Yet, the notion of a life-force (perhaps involving the "ether" which Einstein wrongly abandoned) is flatly contrary to Darwinian theory, which emphasizes no purpose, goal or outside force at work in the development of new species.1 To be sure, the principle of natural selection is the only suspicious force allowed in through the back door of Darwinism.2 What force in nature does the selecting of the fit characteristics and how does it produce new and (at the same time) useful structures by random chance? Indeed, Darwin later regretted his use of the term because it suggested a mysterious guiding force was at work.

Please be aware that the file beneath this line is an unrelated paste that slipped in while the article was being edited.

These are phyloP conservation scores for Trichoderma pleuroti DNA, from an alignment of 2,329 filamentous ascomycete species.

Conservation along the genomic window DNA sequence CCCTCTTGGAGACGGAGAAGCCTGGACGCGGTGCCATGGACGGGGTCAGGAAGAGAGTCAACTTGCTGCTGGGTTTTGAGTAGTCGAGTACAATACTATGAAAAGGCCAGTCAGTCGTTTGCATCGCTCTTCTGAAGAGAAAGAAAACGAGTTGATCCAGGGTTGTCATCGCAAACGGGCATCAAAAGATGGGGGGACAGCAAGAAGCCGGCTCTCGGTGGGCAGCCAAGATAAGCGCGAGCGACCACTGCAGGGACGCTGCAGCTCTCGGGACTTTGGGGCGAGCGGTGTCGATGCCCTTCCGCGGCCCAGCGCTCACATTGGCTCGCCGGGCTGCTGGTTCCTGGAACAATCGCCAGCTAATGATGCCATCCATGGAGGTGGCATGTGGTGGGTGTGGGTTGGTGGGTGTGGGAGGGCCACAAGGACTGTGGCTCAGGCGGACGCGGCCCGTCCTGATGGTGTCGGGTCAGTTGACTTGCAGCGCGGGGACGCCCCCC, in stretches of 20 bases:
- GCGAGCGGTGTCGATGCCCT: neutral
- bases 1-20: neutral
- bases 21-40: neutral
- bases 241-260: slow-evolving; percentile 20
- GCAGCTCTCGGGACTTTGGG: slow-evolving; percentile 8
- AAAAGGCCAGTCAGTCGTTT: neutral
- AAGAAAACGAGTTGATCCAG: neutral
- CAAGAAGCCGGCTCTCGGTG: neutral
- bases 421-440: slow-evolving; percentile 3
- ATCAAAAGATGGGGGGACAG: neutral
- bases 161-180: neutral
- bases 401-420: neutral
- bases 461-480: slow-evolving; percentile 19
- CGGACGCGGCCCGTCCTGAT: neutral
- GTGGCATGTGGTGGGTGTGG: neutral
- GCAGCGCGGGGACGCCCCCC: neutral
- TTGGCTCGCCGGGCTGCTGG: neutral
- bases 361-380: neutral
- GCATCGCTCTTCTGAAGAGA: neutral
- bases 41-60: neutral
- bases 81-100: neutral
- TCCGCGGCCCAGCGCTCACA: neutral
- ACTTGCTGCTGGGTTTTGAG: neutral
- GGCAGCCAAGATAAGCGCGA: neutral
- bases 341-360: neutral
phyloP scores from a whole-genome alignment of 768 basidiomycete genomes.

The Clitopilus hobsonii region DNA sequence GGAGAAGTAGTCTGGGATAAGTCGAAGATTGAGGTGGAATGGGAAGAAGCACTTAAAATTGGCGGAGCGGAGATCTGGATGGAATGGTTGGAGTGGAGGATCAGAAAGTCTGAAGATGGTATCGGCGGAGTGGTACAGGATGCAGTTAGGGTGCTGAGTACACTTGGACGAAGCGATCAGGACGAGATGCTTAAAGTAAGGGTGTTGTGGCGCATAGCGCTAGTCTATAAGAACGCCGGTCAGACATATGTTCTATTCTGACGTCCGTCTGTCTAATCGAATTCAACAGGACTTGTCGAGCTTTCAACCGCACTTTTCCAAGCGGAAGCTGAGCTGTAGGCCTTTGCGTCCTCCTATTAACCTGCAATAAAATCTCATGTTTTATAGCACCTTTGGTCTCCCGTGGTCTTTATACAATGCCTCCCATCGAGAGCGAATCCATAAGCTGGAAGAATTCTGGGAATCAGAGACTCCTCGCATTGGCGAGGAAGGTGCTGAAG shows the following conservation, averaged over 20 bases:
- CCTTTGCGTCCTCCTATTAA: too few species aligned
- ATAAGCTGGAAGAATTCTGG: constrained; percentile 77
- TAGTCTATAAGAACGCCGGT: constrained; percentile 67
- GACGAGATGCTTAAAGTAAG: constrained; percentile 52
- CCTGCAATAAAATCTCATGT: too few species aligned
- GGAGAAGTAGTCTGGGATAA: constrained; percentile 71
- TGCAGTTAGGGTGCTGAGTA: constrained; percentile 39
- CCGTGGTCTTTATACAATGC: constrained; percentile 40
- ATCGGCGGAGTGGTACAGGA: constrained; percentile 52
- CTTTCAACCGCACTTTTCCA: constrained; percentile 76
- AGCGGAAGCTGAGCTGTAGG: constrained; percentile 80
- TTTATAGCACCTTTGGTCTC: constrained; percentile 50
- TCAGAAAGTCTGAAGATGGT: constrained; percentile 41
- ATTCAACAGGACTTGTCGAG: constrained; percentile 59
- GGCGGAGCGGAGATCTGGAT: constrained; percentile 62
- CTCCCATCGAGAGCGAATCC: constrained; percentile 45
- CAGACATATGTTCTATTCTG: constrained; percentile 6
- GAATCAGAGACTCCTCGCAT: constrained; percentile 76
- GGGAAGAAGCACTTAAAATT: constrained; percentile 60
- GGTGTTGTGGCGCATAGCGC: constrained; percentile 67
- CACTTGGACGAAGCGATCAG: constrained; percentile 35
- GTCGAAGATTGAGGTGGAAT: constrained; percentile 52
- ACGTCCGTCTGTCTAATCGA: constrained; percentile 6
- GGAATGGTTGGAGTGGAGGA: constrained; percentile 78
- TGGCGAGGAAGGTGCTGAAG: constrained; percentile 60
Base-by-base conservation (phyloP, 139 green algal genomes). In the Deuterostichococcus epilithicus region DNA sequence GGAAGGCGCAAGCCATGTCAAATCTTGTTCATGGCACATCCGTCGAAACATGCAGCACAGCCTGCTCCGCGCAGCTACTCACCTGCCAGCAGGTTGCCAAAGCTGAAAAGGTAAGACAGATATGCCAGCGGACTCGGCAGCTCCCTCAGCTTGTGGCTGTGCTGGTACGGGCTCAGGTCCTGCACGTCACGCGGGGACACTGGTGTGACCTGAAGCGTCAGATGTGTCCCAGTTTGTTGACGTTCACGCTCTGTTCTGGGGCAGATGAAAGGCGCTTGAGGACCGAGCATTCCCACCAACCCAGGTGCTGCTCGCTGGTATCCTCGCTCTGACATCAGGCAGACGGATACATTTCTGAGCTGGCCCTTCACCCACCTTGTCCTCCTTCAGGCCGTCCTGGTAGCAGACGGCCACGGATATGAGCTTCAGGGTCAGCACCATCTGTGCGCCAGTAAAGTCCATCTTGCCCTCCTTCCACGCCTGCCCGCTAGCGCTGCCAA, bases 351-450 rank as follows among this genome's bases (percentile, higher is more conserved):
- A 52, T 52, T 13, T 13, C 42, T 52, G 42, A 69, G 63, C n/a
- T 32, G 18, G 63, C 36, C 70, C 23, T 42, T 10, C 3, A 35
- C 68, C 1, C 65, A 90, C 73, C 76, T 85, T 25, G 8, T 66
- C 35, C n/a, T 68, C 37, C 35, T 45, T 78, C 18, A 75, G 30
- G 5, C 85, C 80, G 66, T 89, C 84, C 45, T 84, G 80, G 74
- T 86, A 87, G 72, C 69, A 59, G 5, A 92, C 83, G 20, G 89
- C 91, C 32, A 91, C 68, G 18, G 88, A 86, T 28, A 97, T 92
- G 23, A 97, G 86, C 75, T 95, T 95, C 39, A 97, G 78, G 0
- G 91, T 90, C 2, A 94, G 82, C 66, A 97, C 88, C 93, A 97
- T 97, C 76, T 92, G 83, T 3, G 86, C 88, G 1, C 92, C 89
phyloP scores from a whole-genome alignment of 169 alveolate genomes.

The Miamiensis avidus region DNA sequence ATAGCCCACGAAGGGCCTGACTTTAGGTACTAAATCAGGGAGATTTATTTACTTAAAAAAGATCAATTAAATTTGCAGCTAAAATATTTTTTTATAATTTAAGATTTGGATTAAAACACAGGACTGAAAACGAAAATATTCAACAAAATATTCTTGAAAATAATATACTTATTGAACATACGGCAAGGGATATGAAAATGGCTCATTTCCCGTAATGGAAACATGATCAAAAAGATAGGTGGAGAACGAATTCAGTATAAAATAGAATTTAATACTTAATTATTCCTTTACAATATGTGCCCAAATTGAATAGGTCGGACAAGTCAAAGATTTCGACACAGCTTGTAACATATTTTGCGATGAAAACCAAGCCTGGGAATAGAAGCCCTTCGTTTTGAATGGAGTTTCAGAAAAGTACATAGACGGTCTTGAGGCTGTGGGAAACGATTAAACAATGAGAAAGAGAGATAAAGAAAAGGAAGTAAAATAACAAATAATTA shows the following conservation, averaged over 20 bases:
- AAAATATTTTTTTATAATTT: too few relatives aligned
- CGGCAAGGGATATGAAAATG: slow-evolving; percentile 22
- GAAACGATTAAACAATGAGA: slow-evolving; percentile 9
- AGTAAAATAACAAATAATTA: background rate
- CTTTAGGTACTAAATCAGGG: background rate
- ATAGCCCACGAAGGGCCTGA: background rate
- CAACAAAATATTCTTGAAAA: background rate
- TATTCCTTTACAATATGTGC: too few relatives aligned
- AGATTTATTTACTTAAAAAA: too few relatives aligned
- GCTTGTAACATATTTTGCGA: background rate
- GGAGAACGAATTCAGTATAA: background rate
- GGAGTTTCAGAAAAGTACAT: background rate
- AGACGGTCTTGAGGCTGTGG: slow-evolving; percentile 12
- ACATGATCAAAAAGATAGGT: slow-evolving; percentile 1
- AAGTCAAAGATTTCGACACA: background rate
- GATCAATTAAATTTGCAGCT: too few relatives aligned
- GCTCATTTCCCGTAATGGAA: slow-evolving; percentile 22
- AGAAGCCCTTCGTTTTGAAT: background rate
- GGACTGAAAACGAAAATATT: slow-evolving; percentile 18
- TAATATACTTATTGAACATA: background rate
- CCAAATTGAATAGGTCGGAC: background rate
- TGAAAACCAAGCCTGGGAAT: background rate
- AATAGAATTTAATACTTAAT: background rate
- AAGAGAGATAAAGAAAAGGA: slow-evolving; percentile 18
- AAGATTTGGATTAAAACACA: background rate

Natural selection is a supposedly blind "natural" process which somehow ensures (let's not say "chooses") that the most fit individuals survive to produce the most offspring. Darwin's concept of natural selection simply defines the fittest as the individuals that survive - the fittest organisms are, plain and simple, the ones that produce the most offspring. Hence, natural selection is a meaningless tautology which essentially states, "those organisms which leave the most offspring, leave the most offspring."
There is no evidence that would confirm the hypothesis, argues zoologist Pierre Grasse, that the concept of natural selection is "an evolutionary process capable of producing innovative designs" (i.e. new species). He explains that supposed proofs of evolution in action are simply "observations of demographic facts, local fluctuations of genotypes and geographical distributions" - not new and distinct forms.
The Fields of Morphe